For what I know CFDOF allow the usage og the kOmegaSST model.

About mesh strategy at the wall?

Keep in mind the

https://en.wikipedia.org/wiki/Law_of_the_wall
I'm not an expert (so I'm not academic) but that's what I understood about wallFunctions...

(BL: stands for boundary layer)

When you choose to model the BL so I mean you set an higher number of prism layer (let say 12to20 or more, depends on the problem) with the proper expansion factor to capture the gradients of your variables on the "y coordinate", you're not supposed to specify a wall function as you're setting up your simulation to resolve the BL: so it means that according to the Neumann problem, you

**have to** specify the BC for all your variables near the walls: k, omega, nut, U, p, ecc... and the solver is able to compute properly the variables at each point of the mesh.

This strategy is intended if you want to

**CALCULATE PROPERLY** the heat transfer coefficient, the drag forces, ecc because maybe you're designing a new stage for a SpaceX vector and you can't be so "interpolated"....

If you choose to not model the BL, (so you're using few prism layer that can have a y+ of 10-30) you are not so interested for the calculation of the variables near the wall...or better...

You can set up a mesh with few prism layer that model quite well the y+ law of the wall from 10 higher, but as you're using the wall functions formulation for the fluid at the wall: "the parabola" (of the Von Karman graph) is interpolated. So you're saying: "well, more or less it should be this...."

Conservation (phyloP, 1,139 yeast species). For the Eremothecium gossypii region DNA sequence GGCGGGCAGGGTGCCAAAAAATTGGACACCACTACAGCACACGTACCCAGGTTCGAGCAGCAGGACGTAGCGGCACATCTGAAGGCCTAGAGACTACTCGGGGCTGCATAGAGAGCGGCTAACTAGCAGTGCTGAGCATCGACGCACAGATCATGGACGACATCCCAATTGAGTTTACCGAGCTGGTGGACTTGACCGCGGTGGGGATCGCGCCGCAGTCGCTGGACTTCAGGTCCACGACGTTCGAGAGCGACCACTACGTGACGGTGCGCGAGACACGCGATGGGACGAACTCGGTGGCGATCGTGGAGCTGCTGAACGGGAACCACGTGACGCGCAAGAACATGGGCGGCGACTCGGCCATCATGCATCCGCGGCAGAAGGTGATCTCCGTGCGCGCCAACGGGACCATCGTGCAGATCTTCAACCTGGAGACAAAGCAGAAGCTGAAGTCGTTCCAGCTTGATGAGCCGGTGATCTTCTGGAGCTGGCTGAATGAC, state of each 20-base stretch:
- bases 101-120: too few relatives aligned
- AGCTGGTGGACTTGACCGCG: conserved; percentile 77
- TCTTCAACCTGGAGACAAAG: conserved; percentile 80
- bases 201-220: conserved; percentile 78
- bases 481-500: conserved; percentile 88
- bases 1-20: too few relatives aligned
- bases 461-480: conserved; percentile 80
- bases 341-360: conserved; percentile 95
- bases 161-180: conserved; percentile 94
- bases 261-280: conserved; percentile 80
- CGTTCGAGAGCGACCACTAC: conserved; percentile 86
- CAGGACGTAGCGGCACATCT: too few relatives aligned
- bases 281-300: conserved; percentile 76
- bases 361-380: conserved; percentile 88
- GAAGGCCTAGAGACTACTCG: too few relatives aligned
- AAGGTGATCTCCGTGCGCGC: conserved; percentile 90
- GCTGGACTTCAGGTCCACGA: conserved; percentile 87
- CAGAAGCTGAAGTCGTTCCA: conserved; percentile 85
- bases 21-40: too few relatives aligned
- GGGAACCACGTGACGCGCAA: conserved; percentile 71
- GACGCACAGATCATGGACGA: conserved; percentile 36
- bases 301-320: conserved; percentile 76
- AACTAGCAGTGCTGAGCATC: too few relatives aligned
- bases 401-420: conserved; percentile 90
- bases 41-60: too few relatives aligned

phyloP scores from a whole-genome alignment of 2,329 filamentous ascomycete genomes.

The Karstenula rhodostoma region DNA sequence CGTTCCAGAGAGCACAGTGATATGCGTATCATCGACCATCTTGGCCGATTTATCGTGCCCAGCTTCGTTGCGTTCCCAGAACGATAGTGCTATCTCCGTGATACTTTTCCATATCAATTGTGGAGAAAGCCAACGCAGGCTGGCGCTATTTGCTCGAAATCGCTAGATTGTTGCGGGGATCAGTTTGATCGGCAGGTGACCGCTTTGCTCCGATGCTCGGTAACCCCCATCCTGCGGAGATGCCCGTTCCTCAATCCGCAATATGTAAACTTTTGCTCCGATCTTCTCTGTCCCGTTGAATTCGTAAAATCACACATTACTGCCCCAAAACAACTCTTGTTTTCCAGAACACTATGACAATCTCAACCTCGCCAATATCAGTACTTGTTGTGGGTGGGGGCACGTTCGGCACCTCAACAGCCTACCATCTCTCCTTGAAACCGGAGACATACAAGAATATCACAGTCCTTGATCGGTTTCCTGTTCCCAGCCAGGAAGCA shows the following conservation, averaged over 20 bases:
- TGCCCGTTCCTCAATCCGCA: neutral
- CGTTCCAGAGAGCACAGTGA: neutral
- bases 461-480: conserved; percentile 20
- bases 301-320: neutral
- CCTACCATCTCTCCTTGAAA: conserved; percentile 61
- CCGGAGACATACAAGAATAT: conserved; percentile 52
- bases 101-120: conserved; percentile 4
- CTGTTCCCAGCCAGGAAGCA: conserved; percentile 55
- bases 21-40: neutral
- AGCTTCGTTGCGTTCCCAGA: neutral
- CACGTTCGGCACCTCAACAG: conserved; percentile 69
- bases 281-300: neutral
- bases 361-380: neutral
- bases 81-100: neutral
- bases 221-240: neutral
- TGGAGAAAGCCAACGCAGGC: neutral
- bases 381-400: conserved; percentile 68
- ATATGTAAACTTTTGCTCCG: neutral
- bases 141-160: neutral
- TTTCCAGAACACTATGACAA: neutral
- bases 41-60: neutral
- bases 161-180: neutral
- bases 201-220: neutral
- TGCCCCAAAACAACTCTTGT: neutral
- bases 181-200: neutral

This strategy is intended if your problem is: "Well, I have an air flowrate that flows over a hot surface,what is the

**MEAN VALUE** of my temperature at the outlets?"

understand that k-w SST without wall function is a ind of Low Re model needing a y+ <1 (or close to 1).

Is it true? are you able to model properly on a complex shape your mesh with a constant value of y+ equal to 1?

I think that as long as you're near the wall the interpolation (an error to the calculation) will be smaller.

I mean that if you start to interpolate from y+100 to the wall your error will be bigger compared to interpolate starting form a y+ of 10..and it should be smaller if you start from a y+ of 5 and smaller from 3... and so on...as along as you reach the wall, so why interpolate at this point?